Joanne Bland is among many featured in an excellent NPR podcast series entitled “White Lies” from which this audio was taken.
“When you talk about reconciliation, you have to talk about a way to distribute the power and nobody wants to give up any power. Any time there’s a minute shift in power, from the people who are holding the power, a battle ensues. I can give you a perfect example: the signing of the Voting Rights Act in 1965. Tell me one year it has not been under attack. C’mon, I’m listening. So, if voting’s not important, why would you try to keep it away from me and why would you try to stop people from voting after they get the right to vote if it wasn’t important?”
Joanne Bland co-founded the National Voting Rights Museum in Selma. Her sister Lynda Blackmon Lowery’s book “Turning 15 on the Road to Freedom – My Story of the 1965 Selma Voting Rights March” is appropriate for young readers and is available on Amazon. In Birmingham, Alabama, we had the privilege of spending an hour with the Bishop Calvin Wallace Woods Senior, perhaps the feistiest, most passionate 90 year old I’ll ever meet. He told us about the March on Washington in ’63, what it was like the day the 16th Street Baptist church was bombed and those four young girls were killed. Hearing his voice crack as he shared the pain he and others endured at the hands of Bull Connor, then commissioner of public safety in Birmingham, was so powerful.
“During the movement, the Lord brought different songs to us. Sometimes, we didn’t know what people were going to sing but he always taught us to join in with those songs of heaven that he gave us. And let’s begin with one we used to sing, “I ain’t gonna let nobody turn me around, turn me around. I’m gonna keep on a walkin’, I’m gonna keep on a talkin’, marching up to freedom land.”
Our group of 26 was both white and Jewish and it was evident that each of us felt the pain and applauded the courage of these civil rights heroes. We returned to our homes, changed and resolved to do more, as the battle for voting rights continues. White Lies on NPR npr.org/whitelies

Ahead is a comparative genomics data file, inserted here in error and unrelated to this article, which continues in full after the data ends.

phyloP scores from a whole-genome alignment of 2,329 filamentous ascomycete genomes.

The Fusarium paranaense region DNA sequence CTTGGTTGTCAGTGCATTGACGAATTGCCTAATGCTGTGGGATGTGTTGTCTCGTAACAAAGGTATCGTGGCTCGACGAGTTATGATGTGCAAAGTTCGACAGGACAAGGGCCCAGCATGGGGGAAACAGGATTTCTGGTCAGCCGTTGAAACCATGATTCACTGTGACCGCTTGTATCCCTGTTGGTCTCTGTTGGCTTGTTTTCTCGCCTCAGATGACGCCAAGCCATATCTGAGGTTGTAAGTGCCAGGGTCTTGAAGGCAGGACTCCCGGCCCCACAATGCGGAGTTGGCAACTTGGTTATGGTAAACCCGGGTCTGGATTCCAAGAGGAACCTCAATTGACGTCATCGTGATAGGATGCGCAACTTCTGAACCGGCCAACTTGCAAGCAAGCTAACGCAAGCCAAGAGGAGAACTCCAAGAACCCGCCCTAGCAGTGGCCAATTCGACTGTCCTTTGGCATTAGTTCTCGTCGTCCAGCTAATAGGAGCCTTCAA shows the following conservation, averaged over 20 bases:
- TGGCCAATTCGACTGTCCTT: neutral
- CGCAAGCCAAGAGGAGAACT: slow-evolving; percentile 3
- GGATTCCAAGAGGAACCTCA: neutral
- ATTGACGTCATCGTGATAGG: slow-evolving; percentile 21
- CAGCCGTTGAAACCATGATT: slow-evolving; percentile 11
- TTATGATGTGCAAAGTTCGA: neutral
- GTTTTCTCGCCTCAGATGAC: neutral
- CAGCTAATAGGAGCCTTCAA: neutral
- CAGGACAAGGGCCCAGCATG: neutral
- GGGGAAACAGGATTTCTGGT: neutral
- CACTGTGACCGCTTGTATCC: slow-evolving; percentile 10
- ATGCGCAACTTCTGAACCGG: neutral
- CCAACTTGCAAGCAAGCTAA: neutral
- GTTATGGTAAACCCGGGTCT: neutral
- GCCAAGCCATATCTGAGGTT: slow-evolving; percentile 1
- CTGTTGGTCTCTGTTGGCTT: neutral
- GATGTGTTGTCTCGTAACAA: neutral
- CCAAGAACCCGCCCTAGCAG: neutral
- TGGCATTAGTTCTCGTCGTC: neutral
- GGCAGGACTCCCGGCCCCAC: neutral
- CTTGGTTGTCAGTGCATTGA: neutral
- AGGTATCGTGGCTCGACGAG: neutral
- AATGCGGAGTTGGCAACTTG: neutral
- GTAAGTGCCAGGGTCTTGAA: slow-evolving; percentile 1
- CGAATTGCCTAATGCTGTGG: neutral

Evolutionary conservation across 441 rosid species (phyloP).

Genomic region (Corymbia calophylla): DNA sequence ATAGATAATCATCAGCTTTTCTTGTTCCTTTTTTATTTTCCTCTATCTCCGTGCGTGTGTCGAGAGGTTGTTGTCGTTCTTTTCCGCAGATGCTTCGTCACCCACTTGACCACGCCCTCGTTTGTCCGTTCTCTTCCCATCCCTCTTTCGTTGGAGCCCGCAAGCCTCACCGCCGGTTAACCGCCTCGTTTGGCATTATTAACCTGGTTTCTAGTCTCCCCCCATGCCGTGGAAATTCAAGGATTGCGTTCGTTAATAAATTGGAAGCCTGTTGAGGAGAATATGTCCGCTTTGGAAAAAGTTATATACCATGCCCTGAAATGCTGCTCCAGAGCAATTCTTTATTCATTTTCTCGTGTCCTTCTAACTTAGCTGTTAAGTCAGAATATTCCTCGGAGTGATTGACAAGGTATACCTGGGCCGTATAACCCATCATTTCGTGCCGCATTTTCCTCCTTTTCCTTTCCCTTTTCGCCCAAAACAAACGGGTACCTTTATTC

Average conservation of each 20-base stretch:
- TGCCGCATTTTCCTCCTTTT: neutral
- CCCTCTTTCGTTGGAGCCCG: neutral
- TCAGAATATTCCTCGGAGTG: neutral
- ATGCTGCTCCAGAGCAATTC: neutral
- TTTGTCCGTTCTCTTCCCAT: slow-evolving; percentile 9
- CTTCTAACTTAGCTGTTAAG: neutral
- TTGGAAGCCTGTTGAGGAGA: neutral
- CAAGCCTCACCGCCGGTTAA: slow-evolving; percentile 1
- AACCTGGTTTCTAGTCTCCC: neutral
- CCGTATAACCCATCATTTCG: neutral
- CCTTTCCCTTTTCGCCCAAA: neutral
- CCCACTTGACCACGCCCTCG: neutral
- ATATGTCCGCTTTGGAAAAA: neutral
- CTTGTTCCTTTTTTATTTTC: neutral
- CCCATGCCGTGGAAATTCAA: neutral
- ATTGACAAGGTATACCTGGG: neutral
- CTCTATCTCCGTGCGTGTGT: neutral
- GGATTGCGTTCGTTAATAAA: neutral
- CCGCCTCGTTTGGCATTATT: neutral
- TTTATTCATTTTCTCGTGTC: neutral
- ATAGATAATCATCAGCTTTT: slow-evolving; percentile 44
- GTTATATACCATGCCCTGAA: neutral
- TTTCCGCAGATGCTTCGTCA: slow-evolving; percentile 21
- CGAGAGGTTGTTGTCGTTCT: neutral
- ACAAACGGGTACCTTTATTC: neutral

See the full video of Bishop Calvin Wallace Woods Snr. speaks to our Etgar 36 group at https://www.youtube.com/watch?v=4yxAMUh4i6c
To purchase "Turning 15 on the Road to Freedom: My Story of the 1965 Selma Voting Rights March" on Amazon go to https://www.amazon.com/Turning-15-Road-Freedom-Voting-ebook/dp/B00KWG9J3Q/ref=sr_1_1?crid=L8MY8HX4IZ5V&dib=eyJ2IjoiMSJ9.6_xxEGWushkq6o17Ten5jyg9aPx4ziePIZ08MZ57Ajf1auRQ4oO5XHxHnlVrB9VU0XIxSC5pWQga-xRWxeBzoRaGAWGS2v6Mjabtk1VnEsgIBgJjA4r3yNKPUZnvlTJ0_8TWgm7IAuoeF-U0ILxeRuvePxpNVeBGxCkQzUn_lwuWV2mJOHdW3WLmiCgeQUNbdQ-P0yxel-b3AygRvCcsJAHGwSiwjU0y0MrHMd6U_8Q.N3FXXt_IdmUa21l_6ZfTMA-wu6qn8s4x804Q_ESqRdI&dib_tag=se&keywords=turning+15+on+the+road+to+freedom&qid=1714076701&sprefix=Turning+15%2Caps%2C202&sr=8-1

Joanne’s book, “By Accident: A Memoir of Letting Go” is now available from your favorite online book seller. Stay tuned to hear if Joanne will be speaking at a bookstore near you. If you’re interested in having her come to your local bookstore, contact her directly at joannergreene@gmail.com or get updates on her website at joanne-greene.com and make sure to sign up for her newsletter!
mostra menos
Autor Joanne Greene
Página web -

Parece que no tienes ningún episodio activo

Echa un ojo al catálogo de Spreaker para descubrir nuevos contenidos.


Parece que no tienes ningún episodio en cola

Echa un ojo al catálogo de Spreaker para descubrir nuevos contenidos.


Portada del episodio Portada del episodio

Cuánto silencio hay aquí...

¡Es hora de descubrir nuevos episodios!

Tu librería